The Kimura is a highly reliable submission in grappling that’s probably as old as grappling martial arts. It is a very versatile move that people enjoy doing because of two main reasons. One, it is easy to understand after an only a short time in BJJ. Secondly, it works from a multitude of positions, top, and bottom, making it a truly formidable weapon. After all, it is one of those submissions that transcend time and rank. it works as both white and black belt, and it has been doing so since the dawn of grappling sports. And here’s the real kicker – it just keeps getting better. The last weekend of 2018 brought about UFC 232, and with it, a really cool twist on the Kimura submission. Michael Chiesa’s one-handed kimura reminded us of an unusual yet extremely effective way of getting a tap.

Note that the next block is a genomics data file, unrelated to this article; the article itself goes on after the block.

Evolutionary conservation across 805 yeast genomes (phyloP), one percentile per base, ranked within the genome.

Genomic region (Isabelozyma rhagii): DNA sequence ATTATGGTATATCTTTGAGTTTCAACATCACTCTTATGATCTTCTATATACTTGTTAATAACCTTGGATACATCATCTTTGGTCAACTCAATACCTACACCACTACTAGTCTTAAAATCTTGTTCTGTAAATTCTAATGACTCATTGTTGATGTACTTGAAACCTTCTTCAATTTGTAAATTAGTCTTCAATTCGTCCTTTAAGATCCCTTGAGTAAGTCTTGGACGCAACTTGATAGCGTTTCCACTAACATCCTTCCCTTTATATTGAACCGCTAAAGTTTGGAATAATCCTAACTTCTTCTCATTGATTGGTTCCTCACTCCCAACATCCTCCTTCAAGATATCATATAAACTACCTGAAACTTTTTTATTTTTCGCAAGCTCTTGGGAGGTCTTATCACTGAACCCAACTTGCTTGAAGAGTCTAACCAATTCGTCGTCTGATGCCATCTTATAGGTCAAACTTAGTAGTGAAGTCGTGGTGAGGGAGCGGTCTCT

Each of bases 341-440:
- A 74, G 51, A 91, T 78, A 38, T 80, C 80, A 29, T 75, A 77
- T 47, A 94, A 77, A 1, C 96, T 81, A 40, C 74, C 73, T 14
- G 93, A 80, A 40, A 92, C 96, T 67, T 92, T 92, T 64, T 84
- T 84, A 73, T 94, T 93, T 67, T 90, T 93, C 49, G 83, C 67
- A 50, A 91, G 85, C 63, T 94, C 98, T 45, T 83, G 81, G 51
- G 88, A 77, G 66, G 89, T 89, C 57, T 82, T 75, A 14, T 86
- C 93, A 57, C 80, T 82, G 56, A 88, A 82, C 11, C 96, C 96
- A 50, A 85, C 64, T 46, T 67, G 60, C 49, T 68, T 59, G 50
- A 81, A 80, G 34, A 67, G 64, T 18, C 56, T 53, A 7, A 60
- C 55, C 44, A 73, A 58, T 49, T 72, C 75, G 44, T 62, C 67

Every now and then, at a stacked UFC event, there’s a move or two that really attract attention. Regardless of which department they’re in, they become the focus of many people in the following months. Just recently, Alexey Oleynik’s No-Gi Ezekiel choke from bottom mount reached fever-pitch. After UFC 232 though, we seem to be unraveling another forgotten gem of BJJ – the one-handed Kimura finish. Michael Chiesa sure pulled one over Carlos Condit, earning a massive victory in an impressive fashion. Chiesa’s efforts reminded a lot of grapplers that the one-handed Kimura is a real dangerous submission that works at the highest levels. Furthermore, it inspired a whole new generation of grapplers to go experiment with it. Offering our input in this global fascination with this Kimura variation, we have a detailed breakdown below: